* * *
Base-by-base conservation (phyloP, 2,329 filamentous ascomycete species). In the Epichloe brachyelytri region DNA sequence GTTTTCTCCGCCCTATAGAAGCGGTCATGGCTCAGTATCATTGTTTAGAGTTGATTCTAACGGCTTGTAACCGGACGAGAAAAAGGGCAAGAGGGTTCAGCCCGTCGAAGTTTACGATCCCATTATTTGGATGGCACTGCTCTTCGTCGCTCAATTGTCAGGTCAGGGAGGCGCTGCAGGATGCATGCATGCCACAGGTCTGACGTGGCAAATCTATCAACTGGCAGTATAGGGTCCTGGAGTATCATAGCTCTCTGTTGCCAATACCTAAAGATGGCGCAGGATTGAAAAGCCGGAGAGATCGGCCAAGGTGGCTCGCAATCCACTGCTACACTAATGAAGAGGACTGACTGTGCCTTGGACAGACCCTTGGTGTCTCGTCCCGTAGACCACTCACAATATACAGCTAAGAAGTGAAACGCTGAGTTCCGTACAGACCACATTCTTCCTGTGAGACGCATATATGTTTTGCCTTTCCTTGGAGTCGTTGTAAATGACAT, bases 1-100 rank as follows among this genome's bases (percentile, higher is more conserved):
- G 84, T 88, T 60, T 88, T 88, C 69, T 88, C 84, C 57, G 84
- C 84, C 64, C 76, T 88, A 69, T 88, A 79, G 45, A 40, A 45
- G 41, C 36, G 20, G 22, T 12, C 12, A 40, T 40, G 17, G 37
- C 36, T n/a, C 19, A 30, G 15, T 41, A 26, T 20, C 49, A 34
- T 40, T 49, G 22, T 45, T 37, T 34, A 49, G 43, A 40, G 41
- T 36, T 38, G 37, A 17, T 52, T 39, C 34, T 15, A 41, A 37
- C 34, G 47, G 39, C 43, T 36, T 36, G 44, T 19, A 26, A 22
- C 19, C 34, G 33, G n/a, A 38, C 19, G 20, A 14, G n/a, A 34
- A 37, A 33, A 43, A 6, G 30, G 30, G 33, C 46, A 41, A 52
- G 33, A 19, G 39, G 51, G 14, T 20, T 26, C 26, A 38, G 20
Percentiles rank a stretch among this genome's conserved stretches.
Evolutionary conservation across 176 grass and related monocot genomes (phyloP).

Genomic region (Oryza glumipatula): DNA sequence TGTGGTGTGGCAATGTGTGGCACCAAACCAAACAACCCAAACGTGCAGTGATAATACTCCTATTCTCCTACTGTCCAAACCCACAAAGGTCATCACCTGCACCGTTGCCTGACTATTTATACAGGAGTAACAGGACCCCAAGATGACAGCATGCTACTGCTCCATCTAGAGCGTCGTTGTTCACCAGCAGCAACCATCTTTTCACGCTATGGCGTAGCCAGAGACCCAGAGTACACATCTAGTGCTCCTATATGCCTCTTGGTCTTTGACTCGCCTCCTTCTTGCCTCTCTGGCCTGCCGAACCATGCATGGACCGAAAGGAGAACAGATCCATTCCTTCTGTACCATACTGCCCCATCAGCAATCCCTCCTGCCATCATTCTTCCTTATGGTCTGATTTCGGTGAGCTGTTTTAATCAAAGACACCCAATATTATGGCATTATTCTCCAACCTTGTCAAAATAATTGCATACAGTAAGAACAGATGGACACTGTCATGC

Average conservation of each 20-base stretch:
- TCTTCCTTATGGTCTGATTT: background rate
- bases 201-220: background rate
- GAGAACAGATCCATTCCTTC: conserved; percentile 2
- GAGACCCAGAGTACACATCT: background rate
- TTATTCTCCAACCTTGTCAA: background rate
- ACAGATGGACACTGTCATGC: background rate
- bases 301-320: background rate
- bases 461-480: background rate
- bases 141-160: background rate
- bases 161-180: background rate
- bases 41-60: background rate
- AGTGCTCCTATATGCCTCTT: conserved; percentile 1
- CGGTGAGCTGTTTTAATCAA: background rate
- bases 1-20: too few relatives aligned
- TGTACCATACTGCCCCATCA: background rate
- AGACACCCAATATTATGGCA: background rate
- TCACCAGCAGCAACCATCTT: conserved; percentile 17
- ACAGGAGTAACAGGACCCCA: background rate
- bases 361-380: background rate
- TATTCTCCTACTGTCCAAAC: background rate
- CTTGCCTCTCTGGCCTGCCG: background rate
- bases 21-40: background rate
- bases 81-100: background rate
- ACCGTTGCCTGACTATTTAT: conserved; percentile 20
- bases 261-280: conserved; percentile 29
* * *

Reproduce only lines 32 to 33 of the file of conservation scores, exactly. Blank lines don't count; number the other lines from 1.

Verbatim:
- TCACCAGCAGCAACCATCTT: conserved; percentile 17
- ACAGGAGTAACAGGACCCCA: background rate